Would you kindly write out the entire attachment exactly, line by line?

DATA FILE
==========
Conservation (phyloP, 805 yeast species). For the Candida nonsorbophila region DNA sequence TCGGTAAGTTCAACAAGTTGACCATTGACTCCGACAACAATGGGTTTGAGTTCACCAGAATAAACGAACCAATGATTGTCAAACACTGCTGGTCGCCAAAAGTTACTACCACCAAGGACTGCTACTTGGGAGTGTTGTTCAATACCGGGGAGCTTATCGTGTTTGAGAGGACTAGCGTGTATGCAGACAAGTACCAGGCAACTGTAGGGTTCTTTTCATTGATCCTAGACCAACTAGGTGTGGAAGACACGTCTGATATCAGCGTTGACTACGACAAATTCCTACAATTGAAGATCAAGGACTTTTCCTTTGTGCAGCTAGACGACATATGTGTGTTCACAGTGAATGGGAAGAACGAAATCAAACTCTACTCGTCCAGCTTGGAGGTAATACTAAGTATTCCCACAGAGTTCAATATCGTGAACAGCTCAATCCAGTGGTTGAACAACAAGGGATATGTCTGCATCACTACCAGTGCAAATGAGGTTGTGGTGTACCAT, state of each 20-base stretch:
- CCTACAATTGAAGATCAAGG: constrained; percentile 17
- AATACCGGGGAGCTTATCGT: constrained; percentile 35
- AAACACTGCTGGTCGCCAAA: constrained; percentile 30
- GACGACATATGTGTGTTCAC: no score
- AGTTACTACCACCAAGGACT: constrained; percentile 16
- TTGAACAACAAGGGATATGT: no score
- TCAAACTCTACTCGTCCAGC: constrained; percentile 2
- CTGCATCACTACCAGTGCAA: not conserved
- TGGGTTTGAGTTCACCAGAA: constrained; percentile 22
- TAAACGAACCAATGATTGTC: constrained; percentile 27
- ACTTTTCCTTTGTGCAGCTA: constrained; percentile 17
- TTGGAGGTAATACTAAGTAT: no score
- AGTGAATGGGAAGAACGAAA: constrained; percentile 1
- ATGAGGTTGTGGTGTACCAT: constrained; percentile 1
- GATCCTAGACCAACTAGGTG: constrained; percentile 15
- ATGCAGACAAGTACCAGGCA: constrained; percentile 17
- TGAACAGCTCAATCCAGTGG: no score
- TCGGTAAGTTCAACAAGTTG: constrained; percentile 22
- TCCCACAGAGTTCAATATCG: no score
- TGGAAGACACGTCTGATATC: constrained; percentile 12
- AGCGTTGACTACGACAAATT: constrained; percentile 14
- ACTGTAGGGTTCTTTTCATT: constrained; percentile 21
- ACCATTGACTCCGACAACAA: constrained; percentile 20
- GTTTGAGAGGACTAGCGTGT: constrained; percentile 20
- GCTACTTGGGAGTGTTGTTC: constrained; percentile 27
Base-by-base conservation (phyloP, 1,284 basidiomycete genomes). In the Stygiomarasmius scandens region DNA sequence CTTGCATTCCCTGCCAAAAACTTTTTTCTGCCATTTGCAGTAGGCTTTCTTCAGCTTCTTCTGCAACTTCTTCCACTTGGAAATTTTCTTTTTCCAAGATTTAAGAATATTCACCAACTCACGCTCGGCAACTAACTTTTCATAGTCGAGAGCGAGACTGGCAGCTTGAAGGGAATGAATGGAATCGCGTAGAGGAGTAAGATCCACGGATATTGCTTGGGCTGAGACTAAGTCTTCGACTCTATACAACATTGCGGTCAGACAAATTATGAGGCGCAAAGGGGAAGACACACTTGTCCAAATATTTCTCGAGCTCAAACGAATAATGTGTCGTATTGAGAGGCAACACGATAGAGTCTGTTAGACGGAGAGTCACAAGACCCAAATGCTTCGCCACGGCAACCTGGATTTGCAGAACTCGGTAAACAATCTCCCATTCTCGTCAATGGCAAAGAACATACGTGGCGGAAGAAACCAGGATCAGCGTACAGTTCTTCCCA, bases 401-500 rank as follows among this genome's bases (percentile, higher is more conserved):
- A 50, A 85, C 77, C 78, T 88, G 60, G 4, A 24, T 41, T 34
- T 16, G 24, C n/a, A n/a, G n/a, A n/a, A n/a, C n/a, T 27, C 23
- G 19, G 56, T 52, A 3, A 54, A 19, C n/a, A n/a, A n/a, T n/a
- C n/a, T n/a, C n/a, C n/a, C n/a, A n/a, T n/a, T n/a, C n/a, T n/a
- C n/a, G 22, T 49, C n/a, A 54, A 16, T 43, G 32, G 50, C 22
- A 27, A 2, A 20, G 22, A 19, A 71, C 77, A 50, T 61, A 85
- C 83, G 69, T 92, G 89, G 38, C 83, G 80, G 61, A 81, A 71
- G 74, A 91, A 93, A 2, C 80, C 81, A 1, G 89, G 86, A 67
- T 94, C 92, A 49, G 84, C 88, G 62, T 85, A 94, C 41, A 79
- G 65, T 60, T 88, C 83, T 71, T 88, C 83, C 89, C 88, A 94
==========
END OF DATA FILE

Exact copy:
Conservation (phyloP, 805 yeast species). For the Candida nonsorbophila region DNA sequence TCGGTAAGTTCAACAAGTTGACCATTGACTCCGACAACAATGGGTTTGAGTTCACCAGAATAAACGAACCAATGATTGTCAAACACTGCTGGTCGCCAAAAGTTACTACCACCAAGGACTGCTACTTGGGAGTGTTGTTCAATACCGGGGAGCTTATCGTGTTTGAGAGGACTAGCGTGTATGCAGACAAGTACCAGGCAACTGTAGGGTTCTTTTCATTGATCCTAGACCAACTAGGTGTGGAAGACACGTCTGATATCAGCGTTGACTACGACAAATTCCTACAATTGAAGATCAAGGACTTTTCCTTTGTGCAGCTAGACGACATATGTGTGTTCACAGTGAATGGGAAGAACGAAATCAAACTCTACTCGTCCAGCTTGGAGGTAATACTAAGTATTCCCACAGAGTTCAATATCGTGAACAGCTCAATCCAGTGGTTGAACAACAAGGGATATGTCTGCATCACTACCAGTGCAAATGAGGTTGTGGTGTACCAT, state of each 20-base stretch:
- CCTACAATTGAAGATCAAGG: constrained; percentile 17
- AATACCGGGGAGCTTATCGT: constrained; percentile 35
- AAACACTGCTGGTCGCCAAA: constrained; percentile 30
- GACGACATATGTGTGTTCAC: no score
- AGTTACTACCACCAAGGACT: constrained; percentile 16
- TTGAACAACAAGGGATATGT: no score
- TCAAACTCTACTCGTCCAGC: constrained; percentile 2
- CTGCATCACTACCAGTGCAA: not conserved
- TGGGTTTGAGTTCACCAGAA: constrained; percentile 22
- TAAACGAACCAATGATTGTC: constrained; percentile 27
- ACTTTTCCTTTGTGCAGCTA: constrained; percentile 17
- TTGGAGGTAATACTAAGTAT: no score
- AGTGAATGGGAAGAACGAAA: constrained; percentile 1
- ATGAGGTTGTGGTGTACCAT: constrained; percentile 1
- GATCCTAGACCAACTAGGTG: constrained; percentile 15
- ATGCAGACAAGTACCAGGCA: constrained; percentile 17
- TGAACAGCTCAATCCAGTGG: no score
- TCGGTAAGTTCAACAAGTTG: constrained; percentile 22
- TCCCACAGAGTTCAATATCG: no score
- TGGAAGACACGTCTGATATC: constrained; percentile 12
- AGCGTTGACTACGACAAATT: constrained; percentile 14
- ACTGTAGGGTTCTTTTCATT: constrained; percentile 21
- ACCATTGACTCCGACAACAA: constrained; percentile 20
- GTTTGAGAGGACTAGCGTGT: constrained; percentile 20
- GCTACTTGGGAGTGTTGTTC: constrained; percentile 27
Base-by-base conservation (phyloP, 1,284 basidiomycete genomes). In the Stygiomarasmius scandens region DNA sequence CTTGCATTCCCTGCCAAAAACTTTTTTCTGCCATTTGCAGTAGGCTTTCTTCAGCTTCTTCTGCAACTTCTTCCACTTGGAAATTTTCTTTTTCCAAGATTTAAGAATATTCACCAACTCACGCTCGGCAACTAACTTTTCATAGTCGAGAGCGAGACTGGCAGCTTGAAGGGAATGAATGGAATCGCGTAGAGGAGTAAGATCCACGGATATTGCTTGGGCTGAGACTAAGTCTTCGACTCTATACAACATTGCGGTCAGACAAATTATGAGGCGCAAAGGGGAAGACACACTTGTCCAAATATTTCTCGAGCTCAAACGAATAATGTGTCGTATTGAGAGGCAACACGATAGAGTCTGTTAGACGGAGAGTCACAAGACCCAAATGCTTCGCCACGGCAACCTGGATTTGCAGAACTCGGTAAACAATCTCCCATTCTCGTCAATGGCAAAGAACATACGTGGCGGAAGAAACCAGGATCAGCGTACAGTTCTTCCCA, bases 401-500 rank as follows among this genome's bases (percentile, higher is more conserved):
- A 50, A 85, C 77, C 78, T 88, G 60, G 4, A 24, T 41, T 34
- T 16, G 24, C n/a, A n/a, G n/a, A n/a, A n/a, C n/a, T 27, C 23
- G 19, G 56, T 52, A 3, A 54, A 19, C n/a, A n/a, A n/a, T n/a
- C n/a, T n/a, C n/a, C n/a, C n/a, A n/a, T n/a, T n/a, C n/a, T n/a
- C n/a, G 22, T 49, C n/a, A 54, A 16, T 43, G 32, G 50, C 22
- A 27, A 2, A 20, G 22, A 19, A 71, C 77, A 50, T 61, A 85
- C 83, G 69, T 92, G 89, G 38, C 83, G 80, G 61, A 81, A 71
- G 74, A 91, A 93, A 2, C 80, C 81, A 1, G 89, G 86, A 67
- T 94, C 92, A 49, G 84, C 88, G 62, T 85, A 94, C 41, A 79
- G 65, T 60, T 88, C 83, T 71, T 88, C 83, C 89, C 88, A 94